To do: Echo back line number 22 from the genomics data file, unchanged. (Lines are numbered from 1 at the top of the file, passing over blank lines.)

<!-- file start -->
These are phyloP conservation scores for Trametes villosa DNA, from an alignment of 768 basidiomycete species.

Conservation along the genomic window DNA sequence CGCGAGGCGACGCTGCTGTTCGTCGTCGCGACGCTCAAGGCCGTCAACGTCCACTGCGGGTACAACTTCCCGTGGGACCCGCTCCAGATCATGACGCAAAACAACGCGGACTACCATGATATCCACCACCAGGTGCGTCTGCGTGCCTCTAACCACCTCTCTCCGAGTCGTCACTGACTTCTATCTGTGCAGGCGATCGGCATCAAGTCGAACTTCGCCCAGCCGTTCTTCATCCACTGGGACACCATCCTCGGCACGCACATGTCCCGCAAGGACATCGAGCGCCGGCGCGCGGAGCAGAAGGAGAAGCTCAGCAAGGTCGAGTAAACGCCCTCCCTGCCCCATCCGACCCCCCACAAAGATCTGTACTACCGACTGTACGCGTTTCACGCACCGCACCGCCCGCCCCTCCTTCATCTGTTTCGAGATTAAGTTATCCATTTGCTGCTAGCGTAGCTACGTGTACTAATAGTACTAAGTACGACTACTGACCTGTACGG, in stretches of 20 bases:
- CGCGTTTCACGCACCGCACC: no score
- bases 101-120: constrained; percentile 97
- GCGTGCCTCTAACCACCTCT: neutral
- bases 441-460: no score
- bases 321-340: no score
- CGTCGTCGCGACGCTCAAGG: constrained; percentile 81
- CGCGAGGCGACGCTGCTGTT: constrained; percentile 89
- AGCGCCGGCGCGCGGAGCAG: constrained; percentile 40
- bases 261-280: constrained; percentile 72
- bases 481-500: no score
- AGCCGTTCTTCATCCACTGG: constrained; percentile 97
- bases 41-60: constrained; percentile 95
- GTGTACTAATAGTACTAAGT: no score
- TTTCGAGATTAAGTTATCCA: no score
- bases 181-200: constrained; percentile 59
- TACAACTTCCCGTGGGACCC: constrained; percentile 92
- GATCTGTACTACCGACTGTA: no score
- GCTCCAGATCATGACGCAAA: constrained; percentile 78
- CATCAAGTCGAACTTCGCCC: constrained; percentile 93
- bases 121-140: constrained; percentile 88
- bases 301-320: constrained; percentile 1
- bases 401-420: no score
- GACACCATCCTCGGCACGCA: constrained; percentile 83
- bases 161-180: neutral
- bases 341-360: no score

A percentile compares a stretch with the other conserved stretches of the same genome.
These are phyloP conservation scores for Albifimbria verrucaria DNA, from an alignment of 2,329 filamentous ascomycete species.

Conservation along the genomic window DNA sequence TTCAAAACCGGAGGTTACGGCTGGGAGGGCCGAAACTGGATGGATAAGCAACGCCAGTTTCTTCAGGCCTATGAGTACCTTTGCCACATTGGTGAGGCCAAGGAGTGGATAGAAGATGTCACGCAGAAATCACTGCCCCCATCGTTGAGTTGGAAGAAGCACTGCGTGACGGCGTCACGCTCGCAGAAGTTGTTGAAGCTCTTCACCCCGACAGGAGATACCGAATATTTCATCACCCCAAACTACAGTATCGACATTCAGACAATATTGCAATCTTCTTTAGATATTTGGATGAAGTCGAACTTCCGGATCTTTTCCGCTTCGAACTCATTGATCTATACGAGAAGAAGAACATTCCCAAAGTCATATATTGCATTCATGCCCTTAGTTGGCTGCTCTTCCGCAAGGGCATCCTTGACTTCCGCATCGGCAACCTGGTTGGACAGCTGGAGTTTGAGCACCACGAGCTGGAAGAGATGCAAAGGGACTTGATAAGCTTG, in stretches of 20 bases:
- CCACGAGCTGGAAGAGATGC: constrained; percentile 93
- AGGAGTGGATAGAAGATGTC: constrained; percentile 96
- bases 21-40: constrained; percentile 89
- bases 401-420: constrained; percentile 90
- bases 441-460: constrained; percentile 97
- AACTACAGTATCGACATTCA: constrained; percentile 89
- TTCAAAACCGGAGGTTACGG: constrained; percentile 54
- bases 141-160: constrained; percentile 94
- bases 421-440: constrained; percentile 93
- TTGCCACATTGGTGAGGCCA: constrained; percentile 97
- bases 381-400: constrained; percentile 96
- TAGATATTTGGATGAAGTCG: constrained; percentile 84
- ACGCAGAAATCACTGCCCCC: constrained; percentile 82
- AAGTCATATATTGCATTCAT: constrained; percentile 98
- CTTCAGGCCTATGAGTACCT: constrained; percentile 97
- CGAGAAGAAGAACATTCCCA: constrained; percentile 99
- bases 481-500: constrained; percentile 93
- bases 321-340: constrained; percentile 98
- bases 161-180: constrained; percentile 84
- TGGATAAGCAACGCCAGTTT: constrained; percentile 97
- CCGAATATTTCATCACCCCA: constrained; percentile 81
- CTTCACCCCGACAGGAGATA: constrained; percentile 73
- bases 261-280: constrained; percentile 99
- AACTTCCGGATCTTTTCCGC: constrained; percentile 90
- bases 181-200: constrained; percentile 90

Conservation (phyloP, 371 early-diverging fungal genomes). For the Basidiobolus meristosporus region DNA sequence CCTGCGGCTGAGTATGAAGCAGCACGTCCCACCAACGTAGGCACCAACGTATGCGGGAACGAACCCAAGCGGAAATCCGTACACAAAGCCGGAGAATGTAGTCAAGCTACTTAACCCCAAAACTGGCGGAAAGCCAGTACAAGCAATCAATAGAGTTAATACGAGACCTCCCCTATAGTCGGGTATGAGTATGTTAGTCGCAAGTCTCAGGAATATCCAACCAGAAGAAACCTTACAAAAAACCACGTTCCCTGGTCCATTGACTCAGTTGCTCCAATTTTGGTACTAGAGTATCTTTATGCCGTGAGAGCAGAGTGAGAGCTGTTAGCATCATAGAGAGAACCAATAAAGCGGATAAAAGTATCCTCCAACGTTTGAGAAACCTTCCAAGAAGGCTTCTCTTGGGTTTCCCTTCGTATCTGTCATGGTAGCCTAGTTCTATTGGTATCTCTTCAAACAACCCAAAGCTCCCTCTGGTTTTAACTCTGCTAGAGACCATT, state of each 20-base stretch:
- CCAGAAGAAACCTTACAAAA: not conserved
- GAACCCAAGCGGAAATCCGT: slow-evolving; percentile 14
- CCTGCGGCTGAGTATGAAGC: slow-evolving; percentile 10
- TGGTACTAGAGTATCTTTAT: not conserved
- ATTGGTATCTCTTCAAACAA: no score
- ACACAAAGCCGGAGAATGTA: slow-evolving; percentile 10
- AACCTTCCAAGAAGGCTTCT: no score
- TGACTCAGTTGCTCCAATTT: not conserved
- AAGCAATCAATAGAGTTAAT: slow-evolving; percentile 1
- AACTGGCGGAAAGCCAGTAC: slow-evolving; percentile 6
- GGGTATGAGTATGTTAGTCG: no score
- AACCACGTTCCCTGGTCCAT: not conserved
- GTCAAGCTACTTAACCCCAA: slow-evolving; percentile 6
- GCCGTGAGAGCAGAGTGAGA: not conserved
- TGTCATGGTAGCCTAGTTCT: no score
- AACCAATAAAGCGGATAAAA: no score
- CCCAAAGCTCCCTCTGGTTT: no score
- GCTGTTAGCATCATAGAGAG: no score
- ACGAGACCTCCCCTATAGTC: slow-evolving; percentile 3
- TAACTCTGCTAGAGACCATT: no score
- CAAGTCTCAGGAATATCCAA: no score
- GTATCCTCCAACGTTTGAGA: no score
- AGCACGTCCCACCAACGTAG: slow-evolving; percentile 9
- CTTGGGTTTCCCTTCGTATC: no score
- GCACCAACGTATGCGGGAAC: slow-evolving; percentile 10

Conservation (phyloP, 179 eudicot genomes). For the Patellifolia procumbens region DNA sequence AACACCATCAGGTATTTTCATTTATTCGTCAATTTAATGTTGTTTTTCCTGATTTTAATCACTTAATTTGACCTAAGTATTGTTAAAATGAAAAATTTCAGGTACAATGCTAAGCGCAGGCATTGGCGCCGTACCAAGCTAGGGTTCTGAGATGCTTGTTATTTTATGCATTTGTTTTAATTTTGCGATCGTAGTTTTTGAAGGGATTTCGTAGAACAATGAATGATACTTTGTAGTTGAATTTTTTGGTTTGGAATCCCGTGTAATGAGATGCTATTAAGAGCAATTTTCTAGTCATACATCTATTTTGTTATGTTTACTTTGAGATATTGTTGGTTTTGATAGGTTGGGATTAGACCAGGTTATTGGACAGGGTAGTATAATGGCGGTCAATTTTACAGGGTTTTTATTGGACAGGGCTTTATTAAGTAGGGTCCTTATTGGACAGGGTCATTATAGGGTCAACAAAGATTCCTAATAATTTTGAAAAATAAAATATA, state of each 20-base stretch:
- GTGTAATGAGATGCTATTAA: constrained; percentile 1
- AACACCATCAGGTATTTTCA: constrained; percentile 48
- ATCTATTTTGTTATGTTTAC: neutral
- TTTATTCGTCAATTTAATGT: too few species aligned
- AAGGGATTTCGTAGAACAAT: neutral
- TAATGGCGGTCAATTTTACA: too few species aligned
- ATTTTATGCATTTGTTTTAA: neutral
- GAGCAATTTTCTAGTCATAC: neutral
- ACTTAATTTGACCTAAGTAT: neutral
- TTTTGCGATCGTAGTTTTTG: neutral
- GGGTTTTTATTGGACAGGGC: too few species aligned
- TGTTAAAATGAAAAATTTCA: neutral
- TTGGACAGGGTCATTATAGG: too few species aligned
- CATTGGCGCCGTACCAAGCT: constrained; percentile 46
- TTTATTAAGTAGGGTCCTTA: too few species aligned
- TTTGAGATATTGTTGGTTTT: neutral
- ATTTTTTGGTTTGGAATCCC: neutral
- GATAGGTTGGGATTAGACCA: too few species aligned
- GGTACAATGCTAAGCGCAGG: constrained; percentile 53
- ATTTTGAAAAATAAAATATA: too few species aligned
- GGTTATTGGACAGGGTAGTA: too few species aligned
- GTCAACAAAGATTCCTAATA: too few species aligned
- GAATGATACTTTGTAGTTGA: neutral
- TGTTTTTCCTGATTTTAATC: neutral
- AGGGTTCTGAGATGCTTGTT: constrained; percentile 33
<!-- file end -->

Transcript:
- bases 121-140: constrained; percentile 88